It happened last week and it will happen again today. A person who loves her or his job, has performed well and is well liked by coworkers will be terminated. The reason for the termination is not important. What matters is how the person handles the situation.
When you lose a job, you spend time wondering what you did wrong. Did you say something or do something that you shouldn’t have? Should you have seen it coming? Was a certain remark a few months ago intended to serve as a warning?
You may wonder about your identity. All the folks in the neighborhood, at church, at the gym, etc. have known you as “the web design lady” or “the medical supplies guy.” When you’re unemployed, you may feel unworthy of any such designation. You may begin to doubt your talent in your chosen field. That former coworker you considered a good friend may not have time to return your calls. Your self-esteem can take a big hit.
Here is a reminder that you are not defined by your employment. Maybe you wore a shirt with your company’s name on it. Maybe your name is on that “employee of the month” plaque in the break room. Maybe you worked all weekend several times for this organization to get projects completed. Remember that your employment was, is and will be a business relationship.
Being committed to your job is a good thing. Going the extra mile to bring success to the company can help you climb the corporate ladder. Loyalty to an organization and its mission is admirable. But remember that any company can and will make personnel decisions as needed. Those decisions are based on current and future situations, not on what was happening in 2006.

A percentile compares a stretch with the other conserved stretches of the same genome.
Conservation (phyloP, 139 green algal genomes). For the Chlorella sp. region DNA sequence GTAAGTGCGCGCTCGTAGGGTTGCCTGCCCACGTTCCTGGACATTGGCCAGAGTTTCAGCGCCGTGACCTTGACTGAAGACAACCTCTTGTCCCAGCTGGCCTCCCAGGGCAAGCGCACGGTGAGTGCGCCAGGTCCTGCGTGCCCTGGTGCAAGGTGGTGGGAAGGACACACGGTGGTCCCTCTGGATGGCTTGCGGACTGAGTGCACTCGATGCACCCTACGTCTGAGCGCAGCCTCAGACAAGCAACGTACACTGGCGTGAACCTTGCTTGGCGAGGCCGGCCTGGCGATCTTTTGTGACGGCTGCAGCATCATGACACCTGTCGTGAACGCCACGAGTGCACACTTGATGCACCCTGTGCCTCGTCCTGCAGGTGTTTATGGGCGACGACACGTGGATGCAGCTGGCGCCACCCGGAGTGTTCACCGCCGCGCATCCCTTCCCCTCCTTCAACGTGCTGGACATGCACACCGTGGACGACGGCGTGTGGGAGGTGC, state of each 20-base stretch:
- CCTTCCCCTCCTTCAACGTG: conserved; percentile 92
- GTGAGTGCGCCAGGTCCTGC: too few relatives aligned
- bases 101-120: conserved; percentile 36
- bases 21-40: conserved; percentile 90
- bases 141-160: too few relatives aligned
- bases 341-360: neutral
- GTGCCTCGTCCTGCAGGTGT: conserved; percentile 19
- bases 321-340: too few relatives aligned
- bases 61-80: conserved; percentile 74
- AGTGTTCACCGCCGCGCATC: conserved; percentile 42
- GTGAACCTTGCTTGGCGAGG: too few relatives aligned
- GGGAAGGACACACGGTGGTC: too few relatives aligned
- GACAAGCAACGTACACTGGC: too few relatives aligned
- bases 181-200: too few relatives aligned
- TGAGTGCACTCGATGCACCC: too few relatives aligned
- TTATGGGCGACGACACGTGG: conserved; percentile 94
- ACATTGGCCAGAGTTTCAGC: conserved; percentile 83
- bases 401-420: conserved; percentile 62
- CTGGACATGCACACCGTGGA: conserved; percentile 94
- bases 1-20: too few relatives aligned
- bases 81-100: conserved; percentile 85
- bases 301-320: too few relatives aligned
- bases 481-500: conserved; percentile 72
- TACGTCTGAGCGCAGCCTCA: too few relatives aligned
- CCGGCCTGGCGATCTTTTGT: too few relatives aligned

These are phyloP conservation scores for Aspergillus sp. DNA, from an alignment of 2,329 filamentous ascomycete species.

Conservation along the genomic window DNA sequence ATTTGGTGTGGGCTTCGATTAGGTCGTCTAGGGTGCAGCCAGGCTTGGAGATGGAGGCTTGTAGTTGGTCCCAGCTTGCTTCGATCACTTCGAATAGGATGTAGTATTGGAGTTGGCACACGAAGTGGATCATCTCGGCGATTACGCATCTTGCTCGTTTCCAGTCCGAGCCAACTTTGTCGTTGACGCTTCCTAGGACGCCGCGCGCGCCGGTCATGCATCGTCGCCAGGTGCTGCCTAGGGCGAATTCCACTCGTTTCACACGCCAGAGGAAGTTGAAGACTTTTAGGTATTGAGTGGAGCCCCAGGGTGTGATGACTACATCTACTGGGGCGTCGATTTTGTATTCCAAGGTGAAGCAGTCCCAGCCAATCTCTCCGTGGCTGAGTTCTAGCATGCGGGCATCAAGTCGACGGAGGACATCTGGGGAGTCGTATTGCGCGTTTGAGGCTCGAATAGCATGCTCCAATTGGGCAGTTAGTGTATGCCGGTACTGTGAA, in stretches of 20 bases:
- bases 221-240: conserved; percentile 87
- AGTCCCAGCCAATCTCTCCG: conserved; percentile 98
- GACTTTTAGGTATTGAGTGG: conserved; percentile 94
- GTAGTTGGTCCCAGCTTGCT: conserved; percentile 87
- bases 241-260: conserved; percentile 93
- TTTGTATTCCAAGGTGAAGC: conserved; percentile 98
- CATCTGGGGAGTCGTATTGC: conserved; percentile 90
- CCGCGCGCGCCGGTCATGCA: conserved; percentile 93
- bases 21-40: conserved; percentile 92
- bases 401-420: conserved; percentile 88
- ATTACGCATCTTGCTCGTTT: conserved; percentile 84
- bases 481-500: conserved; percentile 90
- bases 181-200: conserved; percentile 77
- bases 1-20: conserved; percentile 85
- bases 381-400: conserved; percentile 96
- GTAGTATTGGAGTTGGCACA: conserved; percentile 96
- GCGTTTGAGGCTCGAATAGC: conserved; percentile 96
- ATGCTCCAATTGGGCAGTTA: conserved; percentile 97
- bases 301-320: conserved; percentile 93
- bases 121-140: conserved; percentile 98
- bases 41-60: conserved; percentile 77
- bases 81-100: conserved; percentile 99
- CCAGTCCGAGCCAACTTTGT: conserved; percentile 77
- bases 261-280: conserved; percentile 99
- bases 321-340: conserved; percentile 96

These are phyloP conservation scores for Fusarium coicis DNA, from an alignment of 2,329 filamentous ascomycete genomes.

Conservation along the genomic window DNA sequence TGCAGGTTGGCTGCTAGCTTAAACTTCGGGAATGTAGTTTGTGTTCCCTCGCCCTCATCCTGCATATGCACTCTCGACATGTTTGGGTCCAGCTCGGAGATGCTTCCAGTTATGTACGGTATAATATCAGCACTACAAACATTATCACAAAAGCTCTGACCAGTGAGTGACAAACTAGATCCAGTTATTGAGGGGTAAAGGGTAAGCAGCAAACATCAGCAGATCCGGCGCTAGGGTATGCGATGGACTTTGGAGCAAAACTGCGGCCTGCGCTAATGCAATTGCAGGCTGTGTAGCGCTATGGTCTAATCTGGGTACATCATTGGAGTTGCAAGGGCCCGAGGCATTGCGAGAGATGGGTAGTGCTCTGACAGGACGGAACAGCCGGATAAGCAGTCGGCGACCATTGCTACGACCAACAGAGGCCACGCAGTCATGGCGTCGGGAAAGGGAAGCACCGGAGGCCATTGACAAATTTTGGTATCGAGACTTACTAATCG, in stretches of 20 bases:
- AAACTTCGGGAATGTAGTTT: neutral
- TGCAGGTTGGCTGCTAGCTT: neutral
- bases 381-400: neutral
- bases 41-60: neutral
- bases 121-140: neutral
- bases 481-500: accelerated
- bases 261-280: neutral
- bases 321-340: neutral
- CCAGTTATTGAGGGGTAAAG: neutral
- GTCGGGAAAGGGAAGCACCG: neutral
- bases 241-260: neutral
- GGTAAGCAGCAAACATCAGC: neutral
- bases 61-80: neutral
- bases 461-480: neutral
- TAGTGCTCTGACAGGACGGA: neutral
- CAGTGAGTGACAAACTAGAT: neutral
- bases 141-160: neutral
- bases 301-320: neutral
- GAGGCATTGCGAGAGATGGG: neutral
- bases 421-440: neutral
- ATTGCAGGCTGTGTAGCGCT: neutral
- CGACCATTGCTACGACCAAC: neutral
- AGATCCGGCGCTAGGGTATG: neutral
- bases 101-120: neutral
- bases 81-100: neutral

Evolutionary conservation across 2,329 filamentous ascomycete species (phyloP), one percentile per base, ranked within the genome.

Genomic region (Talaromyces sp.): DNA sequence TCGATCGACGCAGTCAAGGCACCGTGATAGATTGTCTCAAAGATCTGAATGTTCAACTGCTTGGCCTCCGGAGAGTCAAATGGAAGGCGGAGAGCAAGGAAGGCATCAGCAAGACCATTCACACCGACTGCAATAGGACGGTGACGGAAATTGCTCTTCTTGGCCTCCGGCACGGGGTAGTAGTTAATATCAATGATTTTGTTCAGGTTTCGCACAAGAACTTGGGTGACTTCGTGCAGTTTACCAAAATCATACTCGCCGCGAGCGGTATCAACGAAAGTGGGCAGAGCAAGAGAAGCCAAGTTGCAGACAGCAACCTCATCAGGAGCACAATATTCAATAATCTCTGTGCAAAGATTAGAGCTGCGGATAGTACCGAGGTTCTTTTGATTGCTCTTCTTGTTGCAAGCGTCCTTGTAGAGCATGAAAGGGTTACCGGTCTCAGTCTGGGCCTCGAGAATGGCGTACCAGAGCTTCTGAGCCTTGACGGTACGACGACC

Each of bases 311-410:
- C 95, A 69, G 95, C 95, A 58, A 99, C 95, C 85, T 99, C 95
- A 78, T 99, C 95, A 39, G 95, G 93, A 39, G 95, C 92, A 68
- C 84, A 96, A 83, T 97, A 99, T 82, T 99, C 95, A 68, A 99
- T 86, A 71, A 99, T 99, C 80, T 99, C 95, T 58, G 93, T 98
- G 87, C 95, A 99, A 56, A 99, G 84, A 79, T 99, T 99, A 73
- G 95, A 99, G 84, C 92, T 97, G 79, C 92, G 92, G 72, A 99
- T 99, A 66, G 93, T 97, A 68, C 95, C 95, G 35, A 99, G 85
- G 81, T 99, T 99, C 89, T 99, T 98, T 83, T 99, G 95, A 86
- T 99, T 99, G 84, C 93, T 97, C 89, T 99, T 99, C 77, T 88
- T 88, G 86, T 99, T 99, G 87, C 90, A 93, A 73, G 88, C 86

Your value as a human is not defined by what you do and whom you work for. Look at all the people who have successfully made career changes in the last decade. Look at all the people who have transitioned away from jobs they hated to radically different jobs they love. They know who they are as people, not just as employees.
On my Twitter profile, I list myself as a “St. Louis morning radio host now doing PR and Marketing.” Some people in town still know me better as a morning radio guy than as a PR guy. That line tells what work I did and now do.
No matter what work I am doing, I am still who I am, with all my own personality, quirks and flaws. Likewise, you are who you are. You job may be a big part of your life, but don’t let it define you.
(During Summer 2015, I am revisiting some posts from previous years. This item was originally posted in December 2012.)